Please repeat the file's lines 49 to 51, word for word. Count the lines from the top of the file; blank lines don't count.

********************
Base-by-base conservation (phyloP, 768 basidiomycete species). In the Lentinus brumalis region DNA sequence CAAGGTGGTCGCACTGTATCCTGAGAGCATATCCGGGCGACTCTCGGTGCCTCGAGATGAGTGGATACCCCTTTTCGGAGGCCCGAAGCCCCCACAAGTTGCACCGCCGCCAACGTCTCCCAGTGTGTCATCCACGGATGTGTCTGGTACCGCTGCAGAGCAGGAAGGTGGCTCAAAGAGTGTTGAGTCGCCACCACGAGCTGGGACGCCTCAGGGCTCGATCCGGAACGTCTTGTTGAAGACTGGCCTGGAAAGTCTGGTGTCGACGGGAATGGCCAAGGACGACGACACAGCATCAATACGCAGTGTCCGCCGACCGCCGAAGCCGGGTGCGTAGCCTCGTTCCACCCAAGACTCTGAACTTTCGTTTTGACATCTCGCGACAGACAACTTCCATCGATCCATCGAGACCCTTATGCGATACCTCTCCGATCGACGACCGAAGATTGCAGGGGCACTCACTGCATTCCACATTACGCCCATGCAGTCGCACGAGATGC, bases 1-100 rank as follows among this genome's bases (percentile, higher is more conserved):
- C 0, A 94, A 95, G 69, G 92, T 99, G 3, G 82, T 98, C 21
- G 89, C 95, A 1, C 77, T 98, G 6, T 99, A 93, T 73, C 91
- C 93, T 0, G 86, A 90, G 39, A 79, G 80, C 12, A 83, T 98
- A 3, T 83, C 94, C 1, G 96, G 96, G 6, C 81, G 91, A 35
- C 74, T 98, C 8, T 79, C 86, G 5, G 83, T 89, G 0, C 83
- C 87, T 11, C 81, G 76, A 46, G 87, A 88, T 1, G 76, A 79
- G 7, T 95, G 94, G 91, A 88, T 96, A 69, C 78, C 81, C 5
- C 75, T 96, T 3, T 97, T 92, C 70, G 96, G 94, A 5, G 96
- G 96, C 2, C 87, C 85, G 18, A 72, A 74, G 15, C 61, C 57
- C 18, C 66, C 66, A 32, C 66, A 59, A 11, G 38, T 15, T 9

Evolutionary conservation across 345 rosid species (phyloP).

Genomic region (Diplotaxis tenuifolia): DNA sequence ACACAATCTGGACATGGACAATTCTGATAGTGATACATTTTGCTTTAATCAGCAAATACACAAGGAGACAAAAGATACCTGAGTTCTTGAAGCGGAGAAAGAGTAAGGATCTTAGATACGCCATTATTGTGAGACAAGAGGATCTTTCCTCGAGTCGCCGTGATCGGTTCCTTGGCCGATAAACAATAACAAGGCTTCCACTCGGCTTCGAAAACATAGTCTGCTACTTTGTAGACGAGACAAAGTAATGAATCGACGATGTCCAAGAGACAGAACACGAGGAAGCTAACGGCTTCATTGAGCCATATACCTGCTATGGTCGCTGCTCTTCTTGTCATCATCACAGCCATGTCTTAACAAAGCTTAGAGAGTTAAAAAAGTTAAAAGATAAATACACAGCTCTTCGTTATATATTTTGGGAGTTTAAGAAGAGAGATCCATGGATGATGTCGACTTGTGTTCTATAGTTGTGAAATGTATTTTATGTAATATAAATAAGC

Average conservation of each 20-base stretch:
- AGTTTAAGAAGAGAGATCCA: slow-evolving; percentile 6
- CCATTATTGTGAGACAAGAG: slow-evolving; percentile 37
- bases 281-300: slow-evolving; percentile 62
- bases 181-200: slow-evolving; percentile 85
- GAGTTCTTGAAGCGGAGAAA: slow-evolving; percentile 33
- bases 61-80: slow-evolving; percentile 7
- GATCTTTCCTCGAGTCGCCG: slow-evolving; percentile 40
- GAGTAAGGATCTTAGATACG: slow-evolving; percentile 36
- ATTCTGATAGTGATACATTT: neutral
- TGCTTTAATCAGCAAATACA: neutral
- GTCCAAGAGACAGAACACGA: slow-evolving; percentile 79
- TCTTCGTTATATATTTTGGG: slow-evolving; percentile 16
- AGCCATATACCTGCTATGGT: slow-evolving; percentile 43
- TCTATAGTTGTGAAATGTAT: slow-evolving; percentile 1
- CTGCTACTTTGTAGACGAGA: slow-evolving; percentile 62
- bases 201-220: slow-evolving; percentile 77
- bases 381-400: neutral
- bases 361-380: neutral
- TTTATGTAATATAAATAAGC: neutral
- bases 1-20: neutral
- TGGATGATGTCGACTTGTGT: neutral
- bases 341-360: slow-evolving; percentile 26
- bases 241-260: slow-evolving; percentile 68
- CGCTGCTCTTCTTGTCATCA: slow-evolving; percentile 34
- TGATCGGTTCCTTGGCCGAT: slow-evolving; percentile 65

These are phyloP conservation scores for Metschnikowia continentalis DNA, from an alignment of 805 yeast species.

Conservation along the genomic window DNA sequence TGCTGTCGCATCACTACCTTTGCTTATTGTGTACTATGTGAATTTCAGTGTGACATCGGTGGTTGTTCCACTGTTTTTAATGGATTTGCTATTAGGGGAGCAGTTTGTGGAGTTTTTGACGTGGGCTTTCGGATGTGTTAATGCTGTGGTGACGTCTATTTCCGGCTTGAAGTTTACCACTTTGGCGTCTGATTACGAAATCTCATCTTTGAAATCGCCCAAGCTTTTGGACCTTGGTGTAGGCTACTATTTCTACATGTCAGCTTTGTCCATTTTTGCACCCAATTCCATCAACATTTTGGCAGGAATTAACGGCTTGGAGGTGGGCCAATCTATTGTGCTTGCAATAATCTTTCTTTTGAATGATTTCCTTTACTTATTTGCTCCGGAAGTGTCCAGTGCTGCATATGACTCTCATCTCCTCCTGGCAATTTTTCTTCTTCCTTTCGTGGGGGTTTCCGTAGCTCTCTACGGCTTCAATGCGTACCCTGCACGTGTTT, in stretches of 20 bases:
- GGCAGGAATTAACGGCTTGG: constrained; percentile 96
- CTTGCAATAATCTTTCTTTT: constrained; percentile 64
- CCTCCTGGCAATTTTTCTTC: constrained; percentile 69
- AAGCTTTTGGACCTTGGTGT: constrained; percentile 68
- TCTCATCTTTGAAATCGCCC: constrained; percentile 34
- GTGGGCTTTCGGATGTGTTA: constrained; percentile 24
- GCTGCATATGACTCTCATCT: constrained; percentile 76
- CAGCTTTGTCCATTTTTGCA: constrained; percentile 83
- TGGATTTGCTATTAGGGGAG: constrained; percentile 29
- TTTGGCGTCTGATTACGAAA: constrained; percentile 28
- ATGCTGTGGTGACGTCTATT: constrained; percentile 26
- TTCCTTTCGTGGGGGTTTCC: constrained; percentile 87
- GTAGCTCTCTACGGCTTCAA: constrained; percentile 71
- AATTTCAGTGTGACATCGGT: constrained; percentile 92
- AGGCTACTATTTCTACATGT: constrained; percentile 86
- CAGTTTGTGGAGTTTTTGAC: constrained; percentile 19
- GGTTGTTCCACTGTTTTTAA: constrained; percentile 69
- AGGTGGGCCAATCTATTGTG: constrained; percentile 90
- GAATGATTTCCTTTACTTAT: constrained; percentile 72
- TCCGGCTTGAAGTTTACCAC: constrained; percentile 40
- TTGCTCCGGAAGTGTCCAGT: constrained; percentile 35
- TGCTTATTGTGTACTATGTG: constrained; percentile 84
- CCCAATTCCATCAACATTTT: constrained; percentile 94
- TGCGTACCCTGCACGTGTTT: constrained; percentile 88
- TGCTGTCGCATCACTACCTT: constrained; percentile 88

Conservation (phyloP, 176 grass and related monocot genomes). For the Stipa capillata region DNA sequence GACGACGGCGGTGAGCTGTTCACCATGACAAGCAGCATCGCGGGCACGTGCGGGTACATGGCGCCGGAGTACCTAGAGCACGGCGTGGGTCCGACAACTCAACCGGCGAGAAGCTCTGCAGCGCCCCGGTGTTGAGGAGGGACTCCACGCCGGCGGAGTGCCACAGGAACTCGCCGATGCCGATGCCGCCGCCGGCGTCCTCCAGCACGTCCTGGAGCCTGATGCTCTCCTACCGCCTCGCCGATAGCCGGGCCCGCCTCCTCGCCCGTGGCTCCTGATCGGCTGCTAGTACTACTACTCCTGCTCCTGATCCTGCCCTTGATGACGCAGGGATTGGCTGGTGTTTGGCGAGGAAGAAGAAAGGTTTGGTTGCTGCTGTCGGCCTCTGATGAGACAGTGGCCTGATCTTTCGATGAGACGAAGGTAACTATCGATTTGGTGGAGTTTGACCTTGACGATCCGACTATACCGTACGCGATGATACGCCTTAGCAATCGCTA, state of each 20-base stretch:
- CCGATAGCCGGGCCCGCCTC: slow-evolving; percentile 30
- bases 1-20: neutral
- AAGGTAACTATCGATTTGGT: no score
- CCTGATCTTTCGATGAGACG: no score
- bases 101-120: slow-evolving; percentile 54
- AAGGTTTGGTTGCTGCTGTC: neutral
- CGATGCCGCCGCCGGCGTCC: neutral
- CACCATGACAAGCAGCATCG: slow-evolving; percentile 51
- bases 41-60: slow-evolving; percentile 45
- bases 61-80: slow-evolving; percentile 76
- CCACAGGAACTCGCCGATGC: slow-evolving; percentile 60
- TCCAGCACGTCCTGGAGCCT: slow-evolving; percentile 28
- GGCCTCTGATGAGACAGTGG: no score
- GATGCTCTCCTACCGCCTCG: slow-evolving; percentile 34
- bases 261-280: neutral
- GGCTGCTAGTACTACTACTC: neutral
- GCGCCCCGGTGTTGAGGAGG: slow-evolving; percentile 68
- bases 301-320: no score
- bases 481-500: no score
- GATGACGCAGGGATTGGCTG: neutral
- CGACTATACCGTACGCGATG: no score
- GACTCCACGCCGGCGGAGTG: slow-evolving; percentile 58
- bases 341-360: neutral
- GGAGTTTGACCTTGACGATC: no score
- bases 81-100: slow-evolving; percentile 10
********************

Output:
- CAGCTTTGTCCATTTTTGCA: constrained; percentile 83
- TGGATTTGCTATTAGGGGAG: constrained; percentile 29
- TTTGGCGTCTGATTACGAAA: constrained; percentile 28